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Survey Shows Commercial Real Estate Beginning to Stabilize; Recovery to be Very Slow, Uneven

WASHINGTON, May 10, 2010 /PRNewswire via COMTEX/ -- Jobs, Vacancy Levels, Loan Defaults Remain Serious Concerns The Real Estate Roundtable's latest quarterly "Sentiment Survey" suggests that the decline in commercial real estate (CRE) markets and property values has begun to level off -- and that capital is becoming somewhat more available -- although tremendous uncertainty remains about the pace and strength of recovery, with numerous respondents emphasizing the need for much stronger job creation.

Of the 100+ senior real estate executives participating in the Q2 survey, 82 percent characterized market conditions today as better than a year ago (up from 73 percent in Q1) -- although only 17 percent said conditions are "much better." The "Current Conditions" index hit a low point of 17 in Q4 2008 (during the near-collapse of U.S. financial markets); rose to 56 in the final months of 2009; and now stands at 74.

"Clearly, the sense of gloom that prevailed a year ago has eased, property values no longer seem to be in a freefall, and market participants are feeling more confident. Some are even saying we may finally be at or near the bottom of the commercial real estate downturn, which would mark the beginning of the road back to recovery. But, while sentiment is up, that's not to say things are 'good.' Refinancing remains difficult for many, and defaults are still rising, which means more pain ahead," said Roundtable President and CEO Jeffrey DeBoer.

Although it is difficult to gauge property values definitively at a time when very few buildings are changing hands -- transaction volume is down 80 to 90 percent since 2007 -- estimated values are down by as much as 40 or even 50 percent in some markets and segments. In a sign that values may be leveling off (albeit at low levels), only 28 percent of those polled perceived asset prices today as lower than they were a year ago -- compared with 57 percent in the previous quarter. Correspondingly, 46 percent said valuations today are better than a year ago, compared with only 22% in Q1.

Looking ahead, 56 percent expect valuations to be "somewhat higher" a year from now and 35 percent expect them to remain "about the same" -- compared to 42 and 35 percent, respectively, in the previous survey. The percentage who expect values to be "somewhat lower" in a year dropped from 19 percent last quarter to 6 percent in the latest survey.

Despite these encouraging signs, the sharp devaluation of commercial properties over the past 18 months has left many owners with vastly reduced equity -- just as lenders have been demanding larger down payments in order to refinance maturing loans. [This devaluation was caused in part by a sudden lack of financing -- a casualty of the subprime mortgage crisis that erupted in mid-2007 -- but also by falling net operating income (NOI) tied to rising vacancy levels and unemployment.] Joint Economic Committee Chair Carolyn Maloney (D-NY) warned last summer that, if commercial real estate borrowers cannot refinance or pay off the hundreds of billions of dollars in debt coming due, "We could expect to see the default rate on commercial mortgages climb much higher." More recently, the chair of the Congressional Oversight Panel (COP), Elizabeth Warren, stated that "about half of all commercial real estate loans will be under water by the end of this year." The panel's February 10 report expressed concern that loan losses could jeopardize the stability of many banks, and that a "significant wave of commercial mortgage defaults would trigger economic damage that could touch the lives of nearly every American." In another important metric, the Q2 survey shows "signs of life" in the debt and capital markets, although numerous respondents qualified their statements by saying improved availability is limited to certain parts of the market or types of properties (e.g., with positive cash flows). Of the 65% who said debt capital is more available today than one year ago, 27 percent characterized availability as "much better." By contrast, only 19 percent of Q1 survey participants felt conditions were "much better" than one year earlier.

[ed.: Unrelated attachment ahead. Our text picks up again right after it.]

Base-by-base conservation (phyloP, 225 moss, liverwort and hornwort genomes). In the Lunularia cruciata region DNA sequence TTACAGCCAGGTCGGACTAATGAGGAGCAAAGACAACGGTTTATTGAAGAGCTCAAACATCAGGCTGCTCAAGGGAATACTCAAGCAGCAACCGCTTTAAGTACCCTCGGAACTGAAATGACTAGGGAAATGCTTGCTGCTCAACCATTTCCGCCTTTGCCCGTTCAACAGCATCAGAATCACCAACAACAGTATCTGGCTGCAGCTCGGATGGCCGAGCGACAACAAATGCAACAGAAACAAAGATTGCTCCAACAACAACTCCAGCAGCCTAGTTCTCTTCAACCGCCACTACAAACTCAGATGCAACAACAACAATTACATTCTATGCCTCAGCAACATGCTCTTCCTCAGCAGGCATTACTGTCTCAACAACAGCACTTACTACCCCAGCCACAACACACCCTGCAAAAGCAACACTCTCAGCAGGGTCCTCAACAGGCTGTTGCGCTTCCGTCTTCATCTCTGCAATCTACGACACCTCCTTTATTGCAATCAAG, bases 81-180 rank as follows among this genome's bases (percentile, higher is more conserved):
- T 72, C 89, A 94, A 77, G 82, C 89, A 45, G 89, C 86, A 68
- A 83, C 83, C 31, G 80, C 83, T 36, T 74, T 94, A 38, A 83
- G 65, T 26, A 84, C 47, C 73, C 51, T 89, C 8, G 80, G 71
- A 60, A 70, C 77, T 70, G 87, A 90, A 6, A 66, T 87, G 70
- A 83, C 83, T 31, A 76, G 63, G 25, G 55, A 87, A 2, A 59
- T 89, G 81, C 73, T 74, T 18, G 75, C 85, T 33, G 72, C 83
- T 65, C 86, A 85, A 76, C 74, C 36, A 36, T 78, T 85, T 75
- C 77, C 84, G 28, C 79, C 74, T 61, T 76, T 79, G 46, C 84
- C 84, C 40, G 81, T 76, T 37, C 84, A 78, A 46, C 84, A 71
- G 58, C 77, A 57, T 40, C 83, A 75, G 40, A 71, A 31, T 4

On the equity side, 76% said availability is better than one year ago (with 26% characterizing it as "much better"). However, the number of respondents predicting conditions will be better "one year from today" declined from 75% in Q1 to 66% in Q2, with a corresponding increase in the number who expect equity availability to remain "about the same." "What's needed now is robust job creation; more equity; and a restoration of secondary market functioning so that can banks can clear their balance sheets of toxic assets and begin lending again to credit-worthy borrowers," DeBoer concluded. A PDF of the entire report is available online at

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